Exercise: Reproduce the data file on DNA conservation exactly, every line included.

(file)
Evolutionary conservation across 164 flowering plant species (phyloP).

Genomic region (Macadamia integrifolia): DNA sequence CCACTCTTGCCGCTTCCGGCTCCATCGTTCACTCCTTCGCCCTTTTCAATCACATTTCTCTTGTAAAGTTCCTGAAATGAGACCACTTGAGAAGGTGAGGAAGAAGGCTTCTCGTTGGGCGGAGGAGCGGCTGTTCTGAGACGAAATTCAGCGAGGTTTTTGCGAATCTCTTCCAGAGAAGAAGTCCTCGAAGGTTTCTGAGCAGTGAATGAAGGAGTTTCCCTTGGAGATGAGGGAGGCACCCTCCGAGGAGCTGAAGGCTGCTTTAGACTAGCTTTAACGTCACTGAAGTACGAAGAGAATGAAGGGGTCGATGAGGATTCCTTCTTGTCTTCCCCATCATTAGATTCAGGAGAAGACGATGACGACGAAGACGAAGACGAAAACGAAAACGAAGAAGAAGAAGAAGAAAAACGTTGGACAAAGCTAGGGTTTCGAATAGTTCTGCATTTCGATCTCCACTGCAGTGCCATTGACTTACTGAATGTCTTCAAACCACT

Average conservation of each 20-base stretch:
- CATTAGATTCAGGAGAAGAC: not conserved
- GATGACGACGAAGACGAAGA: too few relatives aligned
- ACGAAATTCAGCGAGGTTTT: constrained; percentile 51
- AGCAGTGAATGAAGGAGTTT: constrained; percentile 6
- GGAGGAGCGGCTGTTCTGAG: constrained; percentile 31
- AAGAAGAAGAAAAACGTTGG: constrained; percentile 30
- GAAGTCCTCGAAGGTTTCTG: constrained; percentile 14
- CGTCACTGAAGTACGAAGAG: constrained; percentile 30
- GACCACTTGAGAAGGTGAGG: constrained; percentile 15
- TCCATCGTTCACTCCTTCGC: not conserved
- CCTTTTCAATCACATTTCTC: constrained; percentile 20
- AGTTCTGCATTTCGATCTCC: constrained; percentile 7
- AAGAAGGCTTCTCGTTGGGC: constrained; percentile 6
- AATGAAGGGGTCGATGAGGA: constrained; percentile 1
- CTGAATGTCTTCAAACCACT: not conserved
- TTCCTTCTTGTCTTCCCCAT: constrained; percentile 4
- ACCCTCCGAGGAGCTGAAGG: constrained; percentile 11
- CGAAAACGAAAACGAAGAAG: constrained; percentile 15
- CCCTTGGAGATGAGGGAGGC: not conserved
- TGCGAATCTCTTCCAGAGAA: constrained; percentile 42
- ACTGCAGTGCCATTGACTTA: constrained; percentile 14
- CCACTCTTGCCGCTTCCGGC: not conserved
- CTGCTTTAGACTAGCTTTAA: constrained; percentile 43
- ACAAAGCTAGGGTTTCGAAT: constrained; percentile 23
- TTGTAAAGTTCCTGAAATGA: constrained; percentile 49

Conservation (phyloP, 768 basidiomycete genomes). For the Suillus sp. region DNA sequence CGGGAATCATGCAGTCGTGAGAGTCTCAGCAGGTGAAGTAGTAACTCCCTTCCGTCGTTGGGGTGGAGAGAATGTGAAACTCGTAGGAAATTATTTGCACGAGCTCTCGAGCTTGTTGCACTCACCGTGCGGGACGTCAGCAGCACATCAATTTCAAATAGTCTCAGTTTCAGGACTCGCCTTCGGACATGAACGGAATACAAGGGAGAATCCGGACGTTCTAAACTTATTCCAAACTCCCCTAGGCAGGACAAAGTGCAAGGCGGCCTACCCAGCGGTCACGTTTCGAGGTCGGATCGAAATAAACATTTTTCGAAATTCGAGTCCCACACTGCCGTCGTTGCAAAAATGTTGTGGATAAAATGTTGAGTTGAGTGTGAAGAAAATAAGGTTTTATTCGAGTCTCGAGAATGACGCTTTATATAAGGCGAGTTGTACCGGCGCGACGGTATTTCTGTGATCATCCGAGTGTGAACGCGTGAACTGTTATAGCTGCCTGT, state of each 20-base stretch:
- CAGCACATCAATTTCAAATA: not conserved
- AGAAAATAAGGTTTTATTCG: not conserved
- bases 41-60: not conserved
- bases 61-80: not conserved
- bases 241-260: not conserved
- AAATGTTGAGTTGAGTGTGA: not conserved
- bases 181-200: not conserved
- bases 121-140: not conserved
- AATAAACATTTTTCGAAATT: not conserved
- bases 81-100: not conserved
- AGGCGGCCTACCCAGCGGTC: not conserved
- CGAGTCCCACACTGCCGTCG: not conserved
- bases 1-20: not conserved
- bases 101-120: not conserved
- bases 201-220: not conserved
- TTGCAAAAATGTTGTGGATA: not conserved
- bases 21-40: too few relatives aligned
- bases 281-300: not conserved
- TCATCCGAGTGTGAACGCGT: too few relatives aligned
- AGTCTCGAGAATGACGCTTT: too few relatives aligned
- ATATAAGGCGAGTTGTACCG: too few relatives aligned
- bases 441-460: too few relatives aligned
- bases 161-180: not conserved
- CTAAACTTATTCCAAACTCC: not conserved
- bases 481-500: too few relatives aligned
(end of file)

Evolutionary conservation across 164 flowering plant species (phyloP).

Genomic region (Macadamia integrifolia): DNA sequence CCACTCTTGCCGCTTCCGGCTCCATCGTTCACTCCTTCGCCCTTTTCAATCACATTTCTCTTGTAAAGTTCCTGAAATGAGACCACTTGAGAAGGTGAGGAAGAAGGCTTCTCGTTGGGCGGAGGAGCGGCTGTTCTGAGACGAAATTCAGCGAGGTTTTTGCGAATCTCTTCCAGAGAAGAAGTCCTCGAAGGTTTCTGAGCAGTGAATGAAGGAGTTTCCCTTGGAGATGAGGGAGGCACCCTCCGAGGAGCTGAAGGCTGCTTTAGACTAGCTTTAACGTCACTGAAGTACGAAGAGAATGAAGGGGTCGATGAGGATTCCTTCTTGTCTTCCCCATCATTAGATTCAGGAGAAGACGATGACGACGAAGACGAAGACGAAAACGAAAACGAAGAAGAAGAAGAAGAAAAACGTTGGACAAAGCTAGGGTTTCGAATAGTTCTGCATTTCGATCTCCACTGCAGTGCCATTGACTTACTGAATGTCTTCAAACCACT

Average conservation of each 20-base stretch:
- CATTAGATTCAGGAGAAGAC: not conserved
- GATGACGACGAAGACGAAGA: too few relatives aligned
- ACGAAATTCAGCGAGGTTTT: constrained; percentile 51
- AGCAGTGAATGAAGGAGTTT: constrained; percentile 6
- GGAGGAGCGGCTGTTCTGAG: constrained; percentile 31
- AAGAAGAAGAAAAACGTTGG: constrained; percentile 30
- GAAGTCCTCGAAGGTTTCTG: constrained; percentile 14
- CGTCACTGAAGTACGAAGAG: constrained; percentile 30
- GACCACTTGAGAAGGTGAGG: constrained; percentile 15
- TCCATCGTTCACTCCTTCGC: not conserved
- CCTTTTCAATCACATTTCTC: constrained; percentile 20
- AGTTCTGCATTTCGATCTCC: constrained; percentile 7
- AAGAAGGCTTCTCGTTGGGC: constrained; percentile 6
- AATGAAGGGGTCGATGAGGA: constrained; percentile 1
- CTGAATGTCTTCAAACCACT: not conserved
- TTCCTTCTTGTCTTCCCCAT: constrained; percentile 4
- ACCCTCCGAGGAGCTGAAGG: constrained; percentile 11
- CGAAAACGAAAACGAAGAAG: constrained; percentile 15
- CCCTTGGAGATGAGGGAGGC: not conserved
- TGCGAATCTCTTCCAGAGAA: constrained; percentile 42
- ACTGCAGTGCCATTGACTTA: constrained; percentile 14
- CCACTCTTGCCGCTTCCGGC: not conserved
- CTGCTTTAGACTAGCTTTAA: constrained; percentile 43
- ACAAAGCTAGGGTTTCGAAT: constrained; percentile 23
- TTGTAAAGTTCCTGAAATGA: constrained; percentile 49

Conservation (phyloP, 768 basidiomycete genomes). For the Suillus sp. region DNA sequence CGGGAATCATGCAGTCGTGAGAGTCTCAGCAGGTGAAGTAGTAACTCCCTTCCGTCGTTGGGGTGGAGAGAATGTGAAACTCGTAGGAAATTATTTGCACGAGCTCTCGAGCTTGTTGCACTCACCGTGCGGGACGTCAGCAGCACATCAATTTCAAATAGTCTCAGTTTCAGGACTCGCCTTCGGACATGAACGGAATACAAGGGAGAATCCGGACGTTCTAAACTTATTCCAAACTCCCCTAGGCAGGACAAAGTGCAAGGCGGCCTACCCAGCGGTCACGTTTCGAGGTCGGATCGAAATAAACATTTTTCGAAATTCGAGTCCCACACTGCCGTCGTTGCAAAAATGTTGTGGATAAAATGTTGAGTTGAGTGTGAAGAAAATAAGGTTTTATTCGAGTCTCGAGAATGACGCTTTATATAAGGCGAGTTGTACCGGCGCGACGGTATTTCTGTGATCATCCGAGTGTGAACGCGTGAACTGTTATAGCTGCCTGT, state of each 20-base stretch:
- CAGCACATCAATTTCAAATA: not conserved
- AGAAAATAAGGTTTTATTCG: not conserved
- bases 41-60: not conserved
- bases 61-80: not conserved
- bases 241-260: not conserved
- AAATGTTGAGTTGAGTGTGA: not conserved
- bases 181-200: not conserved
- bases 121-140: not conserved
- AATAAACATTTTTCGAAATT: not conserved
- bases 81-100: not conserved
- AGGCGGCCTACCCAGCGGTC: not conserved
- CGAGTCCCACACTGCCGTCG: not conserved
- bases 1-20: not conserved
- bases 101-120: not conserved
- bases 201-220: not conserved
- TTGCAAAAATGTTGTGGATA: not conserved
- bases 21-40: too few relatives aligned
- bases 281-300: not conserved
- TCATCCGAGTGTGAACGCGT: too few relatives aligned
- AGTCTCGAGAATGACGCTTT: too few relatives aligned
- ATATAAGGCGAGTTGTACCG: too few relatives aligned
- bases 441-460: too few relatives aligned
- bases 161-180: not conserved
- CTAAACTTATTCCAAACTCC: not conserved
- bases 481-500: too few relatives aligned